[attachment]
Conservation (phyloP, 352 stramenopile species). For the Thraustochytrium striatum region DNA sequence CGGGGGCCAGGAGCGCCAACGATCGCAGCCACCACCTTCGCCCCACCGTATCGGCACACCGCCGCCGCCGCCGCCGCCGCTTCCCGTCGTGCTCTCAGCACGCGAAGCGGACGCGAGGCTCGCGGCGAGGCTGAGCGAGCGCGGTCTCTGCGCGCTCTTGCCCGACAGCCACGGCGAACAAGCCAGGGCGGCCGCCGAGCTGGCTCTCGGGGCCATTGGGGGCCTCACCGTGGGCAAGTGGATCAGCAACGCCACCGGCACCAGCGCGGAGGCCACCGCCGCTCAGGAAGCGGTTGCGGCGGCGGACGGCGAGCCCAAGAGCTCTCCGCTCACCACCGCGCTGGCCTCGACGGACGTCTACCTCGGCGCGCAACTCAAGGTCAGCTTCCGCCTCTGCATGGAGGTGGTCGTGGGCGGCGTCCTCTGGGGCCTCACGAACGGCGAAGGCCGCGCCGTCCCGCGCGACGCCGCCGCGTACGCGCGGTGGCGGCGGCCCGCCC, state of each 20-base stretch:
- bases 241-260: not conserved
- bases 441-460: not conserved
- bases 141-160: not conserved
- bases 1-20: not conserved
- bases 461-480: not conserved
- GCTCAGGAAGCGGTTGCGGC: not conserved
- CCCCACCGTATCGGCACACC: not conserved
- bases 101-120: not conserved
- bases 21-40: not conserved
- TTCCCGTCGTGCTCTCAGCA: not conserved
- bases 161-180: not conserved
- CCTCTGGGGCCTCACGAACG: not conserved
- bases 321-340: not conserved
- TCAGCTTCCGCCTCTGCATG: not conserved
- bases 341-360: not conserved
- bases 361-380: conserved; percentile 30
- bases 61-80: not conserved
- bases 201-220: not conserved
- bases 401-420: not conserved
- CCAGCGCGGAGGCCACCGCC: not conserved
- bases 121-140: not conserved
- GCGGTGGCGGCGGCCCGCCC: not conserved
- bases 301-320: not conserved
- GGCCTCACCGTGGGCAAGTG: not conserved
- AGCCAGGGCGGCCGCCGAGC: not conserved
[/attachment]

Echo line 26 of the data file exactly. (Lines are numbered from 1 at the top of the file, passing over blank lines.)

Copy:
- AGCCAGGGCGGCCGCCGAGC: not conserved